One if by Land; Two if by Sea
At Never Ever Boards in Oak Island, selling skateboards, paddleboards and surfboards helps owner Matt Troetti give back to the community.
Near the east end of Oak Island Drive, a block before the road angles toward Caswell Beach and the sea, a small, unpretentious store has become the go-to for skateboarders, paddleboarders and surfers. Never Ever Boards, a 1,000-square-foot stockpile of equipment, attire and accessories, draws its name from Peter Pan’s Never Toretto Land, and surf and skate enthusiasts’ condition of being, well, never ever bored.
The young entrepreneur who owns the place, Matt Troetti, says his largest skating customer cluster is in the 13 to 17 age range. Or adults who gift-shop for that age range.
“Our biggest customer is entry-level, where people are starting out skating, so we show them what kind of wheels work best, and ask if they’re looking for the street or to skate at the (skate) park, so we help educate them,” Troetti says. “We have parents and grandparents who come in looking for birthday gifts, and we just have to take them where they’re at. It’s kind of an experience that can be a little overwhelming at first. We help with their decisions and show them the best options.”
Troetti, 27, isn’t a pro skateboarder. He won’t be seen flying up ramps to back flip in the stratosphere before landing upright on an 8-inch-wide sliver of polyurethane-coated maple plywood. “I can cruise pretty well, though,” he says. “When I first started, I got a Walmart board, and that discouraged me. So I got a longboard, and when it comes to tricks, I’m kind of forced to get better at it. I’ve done a ton of research, and I know what I’m talking about. We’ll probably have workshops in the future, with someone far better than I am, who can teach foundational steps.”
Running a skateboard, surfboard and paddleboard shop wasn’t Troetti’s first career choice. After graduation from South Brunswick High School in 2011, he attended Johnson & Wales University in Charlotte to pursue a culinary career in hospitality and business management. But, he says, “The beach was calling my name.” His family has been on Oak Island since he was a third-grader. He’d learned a bit in college about running a company and says he knew he could run an online business from anywhere. “I had some experience working from home and working independently, so I thought why not just do it myself?” he says.
He started Never Ever Boards online and will mark three years in business in May 2021. The retail store, in a former produce mart, is like a studio that guides customers’ attention through the displays.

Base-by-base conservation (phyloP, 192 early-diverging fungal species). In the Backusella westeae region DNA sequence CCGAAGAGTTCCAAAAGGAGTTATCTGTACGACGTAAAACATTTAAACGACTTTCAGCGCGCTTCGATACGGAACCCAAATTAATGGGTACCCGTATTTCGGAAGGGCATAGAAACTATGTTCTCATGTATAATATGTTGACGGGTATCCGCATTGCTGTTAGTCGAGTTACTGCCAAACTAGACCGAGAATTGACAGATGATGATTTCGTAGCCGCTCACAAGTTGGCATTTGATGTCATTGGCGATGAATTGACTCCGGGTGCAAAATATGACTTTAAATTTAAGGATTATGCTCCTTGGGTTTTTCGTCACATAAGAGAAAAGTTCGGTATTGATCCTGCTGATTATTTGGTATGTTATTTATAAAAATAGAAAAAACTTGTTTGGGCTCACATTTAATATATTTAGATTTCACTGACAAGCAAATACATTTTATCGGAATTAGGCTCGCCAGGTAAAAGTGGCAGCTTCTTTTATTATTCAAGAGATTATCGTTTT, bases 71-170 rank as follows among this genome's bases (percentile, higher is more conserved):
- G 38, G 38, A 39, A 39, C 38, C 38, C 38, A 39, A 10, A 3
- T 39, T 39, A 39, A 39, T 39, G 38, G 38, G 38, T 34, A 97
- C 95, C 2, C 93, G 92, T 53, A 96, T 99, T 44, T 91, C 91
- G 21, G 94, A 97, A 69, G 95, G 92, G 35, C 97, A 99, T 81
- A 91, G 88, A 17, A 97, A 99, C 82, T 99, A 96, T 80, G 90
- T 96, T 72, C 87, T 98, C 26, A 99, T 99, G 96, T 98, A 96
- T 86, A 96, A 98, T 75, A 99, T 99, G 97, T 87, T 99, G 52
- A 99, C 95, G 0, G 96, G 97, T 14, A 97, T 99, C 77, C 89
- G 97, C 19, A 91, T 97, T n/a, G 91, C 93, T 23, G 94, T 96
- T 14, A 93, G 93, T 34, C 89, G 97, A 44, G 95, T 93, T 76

“It’s not cluttered, which is good,” Troetti says. “Things are placed in a pretty good arrangement. It’s like walking into an art gallery. All of the boards are on full display. The design someone picks is a reflection of their personality, so I wanted to make sure they could really see the designs.”
Troetti’s main brand, his favorite, is Element. “It’s the brand I grew up with,” he says. “It’s an outdoorsy brand that doesn’t scream ‘skate’ but it’s rugged, and a little classy,” he says. He sells their t-shirts and other products as well.
Troetti likes to do good in the community and give back where he can. He is coordinating with the Town of Oak Island to rebuild the town’s Kevin Bell Skatepark on SE 49th Street, which was damaged in August 2020 when a 9.5-foot storm surge during a lunar high tide flattened dunes, damaged homes and pushed piles of sand and debris three blocks inland. As many as 50 skaters a day skated at the park before the damage. Troetti is raising money through donations, raffles and auctions to help rebuild.
He donates to the Oak Island Beach Preservation Society, contributes to a cause that brings clean drinking water to developing countries and promotes companies that do good for the planet. At Never Ever Boards he sells a product called Sand Straw, a reusable drinking straw, whose manufacturer donates 10 percent of proceeds to help endangered wildlife.
In summer, when the island’s population increases significantly, paddleboards are Never Ever Boards’ biggest seller. In 2020 he noticed a customer shift, with more visitors working here remotely during COVID-19 and many considering moving here as a permanent option.
“In the last six months, the majority of people in the store have said, ‘Hey, we came down here during the pandemic, and rented for several months, and now we’re going to move here.’ And some have actually moved,” he says. “So, I’m thinking we’re soon going to have our busiest season.”
He also sees the potential for skateboarding to become more popular, now that skateboarding is an Olympic sport.
Troetti hasn’t forsaken his culinary training, however. He’s already planning a side gig, thanks to his time at Johnson & Wales.
“It’s funny, because my senior project was on how to open a successful restaurant and still have a passion for cooking, so I plan to open a food truck here soon,” he says. “A lot of food trucks want to bounce, but if people see you in the same place a few times, and you market it on social media, they’re going to come. So I’ll do my own.
In the meantime, Troetti is thankful for his customers and his success in selling boards. “I’ve done well at my business, and I can only thank God for that,” he says.
Want to go?
NEVER EVER BOARDS
8813 E. Oak Island Drive, Oak Island
Photography by Genie Leigh Photography